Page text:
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Paso Partners - Integrating Mathematics, Science, and Language: An Instructional Program Purchase a print copy of Paso Partners
Introduction Grade K Lessons Grade 1 Lessons Grade 2 Lessons Grade 3 Lessons Bibliography
Table of Contents
Lesson Overview
Teacher Background Information
Lesson Focus
Objective Grid
Lesson 1: The Five Senses
Lesson 2: Sight
-Blind Man's Bluff
-Colorful Eyes
-Eye Care
Lesson 3: Hearing
Lesson 4: Touch
Lesson 5: Smell
Lesson 6: Taste
Lesson 7: Altogether, Now
References
Spanish Language Translations

The Five Senses - Lesson 2: Sight

BIG IDEAS: The sense of sight helps us recognize each other and learn about color, motion and distance.

On this page
- Encountering the Idea
- Exploring the Idea
- Getting the Idea
- Organizing the Idea
- Closure and Assessment
- List of Activities for this Lesson

Whole Group Activities

Materials
  • Book: Brown Bear, Brown Bear, What Do You See? by B. Martin, Jr.
  • Various leaves; a small plant or flower; a diagram of the eye; pieces of carpet, floor tile and sandpaper; binoculars; a microscope with prepared slide; hand lenses; a telescope; action pictures cut in half; photos of people wearing glasses; a seashell; an insect; several wind-up toy cars; a stapler; toy telephones; attribute blocks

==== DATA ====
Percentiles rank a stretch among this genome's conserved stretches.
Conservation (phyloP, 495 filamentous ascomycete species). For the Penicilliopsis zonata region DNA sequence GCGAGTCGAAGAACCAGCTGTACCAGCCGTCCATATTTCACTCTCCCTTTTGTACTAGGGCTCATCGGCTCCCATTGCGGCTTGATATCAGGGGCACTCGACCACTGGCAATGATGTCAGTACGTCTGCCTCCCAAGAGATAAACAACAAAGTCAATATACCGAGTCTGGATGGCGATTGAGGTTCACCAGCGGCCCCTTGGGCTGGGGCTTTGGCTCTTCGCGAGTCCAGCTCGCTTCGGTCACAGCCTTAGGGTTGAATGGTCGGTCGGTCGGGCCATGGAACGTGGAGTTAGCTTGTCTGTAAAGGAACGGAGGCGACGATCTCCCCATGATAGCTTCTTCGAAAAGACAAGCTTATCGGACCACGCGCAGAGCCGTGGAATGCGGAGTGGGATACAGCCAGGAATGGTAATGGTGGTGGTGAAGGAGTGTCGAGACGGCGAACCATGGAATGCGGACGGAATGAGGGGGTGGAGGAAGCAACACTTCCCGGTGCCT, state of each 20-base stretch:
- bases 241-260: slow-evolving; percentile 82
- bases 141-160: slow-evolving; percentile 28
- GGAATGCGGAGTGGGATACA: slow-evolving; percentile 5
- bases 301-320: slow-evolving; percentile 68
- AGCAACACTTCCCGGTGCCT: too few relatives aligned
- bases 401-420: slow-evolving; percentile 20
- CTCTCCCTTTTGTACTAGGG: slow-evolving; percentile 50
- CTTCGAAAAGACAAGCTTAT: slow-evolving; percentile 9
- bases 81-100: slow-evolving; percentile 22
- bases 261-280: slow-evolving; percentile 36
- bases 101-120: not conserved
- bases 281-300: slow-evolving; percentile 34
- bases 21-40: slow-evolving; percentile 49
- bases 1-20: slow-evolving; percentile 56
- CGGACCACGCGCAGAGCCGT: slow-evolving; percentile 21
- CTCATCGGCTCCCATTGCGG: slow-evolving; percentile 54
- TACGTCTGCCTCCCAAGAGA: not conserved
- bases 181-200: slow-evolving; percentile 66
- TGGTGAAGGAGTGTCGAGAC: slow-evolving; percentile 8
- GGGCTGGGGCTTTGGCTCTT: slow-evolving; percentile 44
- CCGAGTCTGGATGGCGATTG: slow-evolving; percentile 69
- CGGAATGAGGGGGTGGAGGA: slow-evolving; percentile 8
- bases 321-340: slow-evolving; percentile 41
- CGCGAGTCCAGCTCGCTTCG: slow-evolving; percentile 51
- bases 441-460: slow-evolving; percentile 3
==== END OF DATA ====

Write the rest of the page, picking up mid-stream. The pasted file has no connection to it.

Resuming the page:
• Word tags: iris, pupil, eyebrow, eyelid, eyelashes

Encountering the Idea

Students, here we have a collection of leaves. Call your friend in and describe this leaf to your friend over the telephone. One or two students demonstrate and then students continue at the Science Center. You can't touch the leaves, only describe what you see.


Exploring the Idea

1. At the Science Center, using the sense of sight only, a student describes the properties of a leaf. At the center, the students take turns comparing the properties of various leaves. In describing a leaf, students use numbers such as one,two,three as appropriate to describe the leaf. This leaf is dark green. Look, you can see its veins. This one has five points on it. This one has only three. This one has some fuzz on it. This leaf has jagged edges, but this one has smooth edges. After they have finished their work at the center they will report to the class.